San Dimas Business Climate
from a report by Blaine Michaelis, San Dimas City Manager
So, how appealing is San Dimas to businesses?
What are some gauges of the city’s commerce and economic success?
How appealing is San Dimas to private investment?
The goal with all of these comparisons is not necessarily a contest to be No. 1 when comparing to other cities. As adjacent cities, we are part of a regional economy. The more effective purpose of taking a look at some statistics is to see if San Dimas is carrying its weight in the regional economy, and to confirm our ability to have sufficient resources to provide valuable services to San Dimas residents and businesses.
>> One measure is the assessed value of private development within a city. San Dimas is relatively the same size as La Verne and Claremont; Glendora is 1.5 times larger; but the assessed value of private investment in San Dimas is markedly different.
Of the four cities San Dimas has the highest assessed value per person:
Assessed Value Total
City Population per capita Assessed Value
San Dimas 33,371 $135,447 $4.5 billion
Claremont 34,926 $120,254 $4.2 billion
Glendora 50,073 $117,828 $5.9 billion
La Verne 31,063 $115,893 $3.6 billion
Source: Los Angeles County Assessor, tax year 2014-15.
>> A measure of the business climate is retail sales per capita.
San Dimas ranks number one in retail sales tax per capita:
Retail Sales Tax Quarterly Sales Tax
City per capita 3rd Qtr 2014
San Dimas $43.58 $1,454,205
Glendora $40.19 $2,012,208
La Verne $32.91 $1,022,136
Claremont $27.16 $ 948,559
Source: State Board of Equalization. The figures are from the 3rd quarter of 2014. This is the latest period available, because sales tax figures always lag 4-5 months after the end of the quarter.
>> A measure of business success is the number of retail businesses per thousand population:
San Dimas is second in number of retail businesses:
Retail Businesses Total Number
City per 1,000 population Retail Businesses
Glendora 40.98 2,052
San Dimas 36.35 1,213
Claremont 31.43 1,098
La Verne 27.55 856
Source: City of San Dimas Finance Department, 2nd quarter of 2014 - latest figures available.
John Ebiner's Ideas for a Business-Friendly San Dimas
I recently received an email from a couple who own a small business in San Dimas. In part, they wrote:
My wife and I are both long time residents of San Dimas and local business owners. Our son attends Shull Elementary School in San Dimas.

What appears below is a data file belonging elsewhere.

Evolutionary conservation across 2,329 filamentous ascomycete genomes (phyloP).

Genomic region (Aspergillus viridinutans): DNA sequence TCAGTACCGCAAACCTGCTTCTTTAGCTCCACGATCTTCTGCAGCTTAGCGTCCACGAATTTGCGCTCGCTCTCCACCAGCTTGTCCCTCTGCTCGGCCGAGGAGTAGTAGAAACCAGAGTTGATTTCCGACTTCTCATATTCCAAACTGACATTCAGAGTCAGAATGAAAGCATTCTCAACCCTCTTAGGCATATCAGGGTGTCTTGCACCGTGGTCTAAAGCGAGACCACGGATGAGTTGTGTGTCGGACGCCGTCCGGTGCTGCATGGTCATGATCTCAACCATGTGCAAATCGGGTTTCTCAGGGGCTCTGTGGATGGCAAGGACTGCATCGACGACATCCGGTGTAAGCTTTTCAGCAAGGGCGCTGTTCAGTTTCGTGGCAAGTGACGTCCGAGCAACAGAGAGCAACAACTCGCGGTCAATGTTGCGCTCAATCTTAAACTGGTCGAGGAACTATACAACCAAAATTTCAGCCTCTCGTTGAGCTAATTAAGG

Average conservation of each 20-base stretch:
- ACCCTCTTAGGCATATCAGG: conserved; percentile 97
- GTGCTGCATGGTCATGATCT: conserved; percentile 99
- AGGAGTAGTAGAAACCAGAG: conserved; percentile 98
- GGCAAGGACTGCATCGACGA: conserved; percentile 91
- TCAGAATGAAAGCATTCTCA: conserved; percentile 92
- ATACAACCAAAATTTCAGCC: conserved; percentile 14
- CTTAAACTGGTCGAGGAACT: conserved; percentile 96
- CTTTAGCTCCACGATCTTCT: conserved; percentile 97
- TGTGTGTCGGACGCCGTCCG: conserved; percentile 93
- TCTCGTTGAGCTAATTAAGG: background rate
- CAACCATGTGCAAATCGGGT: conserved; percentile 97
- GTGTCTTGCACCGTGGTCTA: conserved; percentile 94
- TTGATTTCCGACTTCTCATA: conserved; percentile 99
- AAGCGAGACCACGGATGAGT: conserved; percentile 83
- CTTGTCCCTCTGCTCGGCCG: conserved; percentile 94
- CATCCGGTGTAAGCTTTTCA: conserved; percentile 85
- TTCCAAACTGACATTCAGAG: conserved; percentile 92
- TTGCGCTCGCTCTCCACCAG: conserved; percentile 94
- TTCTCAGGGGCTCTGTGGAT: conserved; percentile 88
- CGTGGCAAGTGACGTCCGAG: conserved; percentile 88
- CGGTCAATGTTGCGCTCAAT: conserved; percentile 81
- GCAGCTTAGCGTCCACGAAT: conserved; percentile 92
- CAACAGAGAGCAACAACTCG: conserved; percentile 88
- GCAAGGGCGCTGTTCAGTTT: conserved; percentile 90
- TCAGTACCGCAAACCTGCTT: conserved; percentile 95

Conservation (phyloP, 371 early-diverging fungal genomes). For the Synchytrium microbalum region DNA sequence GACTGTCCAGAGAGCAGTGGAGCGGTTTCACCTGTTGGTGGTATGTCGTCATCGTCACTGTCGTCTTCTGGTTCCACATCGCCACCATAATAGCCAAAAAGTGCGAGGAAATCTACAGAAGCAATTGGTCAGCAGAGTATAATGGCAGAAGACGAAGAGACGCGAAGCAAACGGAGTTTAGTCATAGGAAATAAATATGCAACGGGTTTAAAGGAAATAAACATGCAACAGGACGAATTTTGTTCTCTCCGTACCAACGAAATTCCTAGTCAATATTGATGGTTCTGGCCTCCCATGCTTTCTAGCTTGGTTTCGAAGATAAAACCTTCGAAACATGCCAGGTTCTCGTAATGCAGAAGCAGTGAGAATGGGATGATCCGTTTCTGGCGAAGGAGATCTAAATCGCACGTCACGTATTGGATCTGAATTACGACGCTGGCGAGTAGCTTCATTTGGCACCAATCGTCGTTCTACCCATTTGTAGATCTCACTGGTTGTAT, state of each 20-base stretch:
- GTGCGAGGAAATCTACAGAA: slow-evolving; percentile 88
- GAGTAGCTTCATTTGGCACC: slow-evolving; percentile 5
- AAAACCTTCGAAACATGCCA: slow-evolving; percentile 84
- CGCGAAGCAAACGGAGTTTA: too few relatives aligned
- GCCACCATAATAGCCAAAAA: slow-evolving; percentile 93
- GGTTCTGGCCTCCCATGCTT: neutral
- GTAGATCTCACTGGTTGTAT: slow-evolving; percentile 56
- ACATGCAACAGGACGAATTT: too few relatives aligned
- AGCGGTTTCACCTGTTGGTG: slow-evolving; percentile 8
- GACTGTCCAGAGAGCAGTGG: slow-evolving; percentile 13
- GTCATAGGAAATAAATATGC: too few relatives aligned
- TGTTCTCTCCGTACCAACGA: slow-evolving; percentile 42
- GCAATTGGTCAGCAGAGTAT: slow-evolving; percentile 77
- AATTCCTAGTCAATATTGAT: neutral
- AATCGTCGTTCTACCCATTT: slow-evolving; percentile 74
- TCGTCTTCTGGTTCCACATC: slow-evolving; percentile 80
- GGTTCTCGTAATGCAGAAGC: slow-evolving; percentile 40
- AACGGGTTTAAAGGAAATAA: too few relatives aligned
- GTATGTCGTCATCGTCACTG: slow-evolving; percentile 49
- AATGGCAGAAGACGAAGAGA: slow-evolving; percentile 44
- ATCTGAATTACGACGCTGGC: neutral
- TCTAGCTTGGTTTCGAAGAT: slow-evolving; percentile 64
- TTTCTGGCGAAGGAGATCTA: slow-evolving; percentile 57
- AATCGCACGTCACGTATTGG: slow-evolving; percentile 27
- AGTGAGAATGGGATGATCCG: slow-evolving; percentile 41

We would be interested in knowing more about your vision for a business friendly City atmosphere at City Hall.
Here is my reply:
Thanks for being a small business in San Dimas! We really do value you.
As for my vision, I think that city hall needs to be fair, friendly, and prompt when it comes to dealing with business owners. Here are a couple things I like to see our staff doing, in no particular order:
1) Smile and promptly acknowledge people who come to the counter, whether for a scheduled appointment or just out of the blue.
2) Wear name tags.
3) Answer the phone and include your name.
4) Quickly find out what the business owner needs or has a question about.
5) Offer suggestions if the proposal needs some work. Often staff will say the proposal needs work, but they don't offer any guidance on what would be acceptable.
In addition, the city should:
6) Maintain a good infrastructure - streets, lights, sewers, etc.
7) Maintain a good, safe city - sheriff and fire department.
8) Keep our business license fees similar or slightly lower than the norm.
9) Absorb a portion of new business fees that are due to state or federal regulations.
An example of my position on fees played out at the October 14 city council meeting. We had a report about a new fee for water quality inspections that will affect about 175 San Dimas businesses. Only some businesses need to have this inspection, but for them it's a federal requirement. The program will cost the city $52,000, so to recover the cost, we are allowed to pass it on to the businesses. Staff came up with a fee of $210 for industrial users and $147 for commercial users. The fee would be paid two times over a two-year period.
I felt that the city should absorb some, if not all, of the cost. The majority, however, did not agree. In an effort to get consensus, I suggested we absorb 15%, thus lowering the fee at least a little bit. This failed on a 3-2 vote (Emmett Badar was the other person to vote in favor of this idea.) Here are the minutes that cover my comments during the October 14 meeting:
Councilmember Ebiner felt the city should absorb the start-up costs of $8,244.00 to lower the fees the business would have to pay for two years. He also felt that it would be a big jump in the business license fees for the businesses to incur.
Lastly, #10, I believe business thrives in a city with good quality of life. This entails all sorts of things, like good parks, schools, neighborhoods, and commercial opportunities. If the community is attractive and simply is a good place to live, then businesses will do better.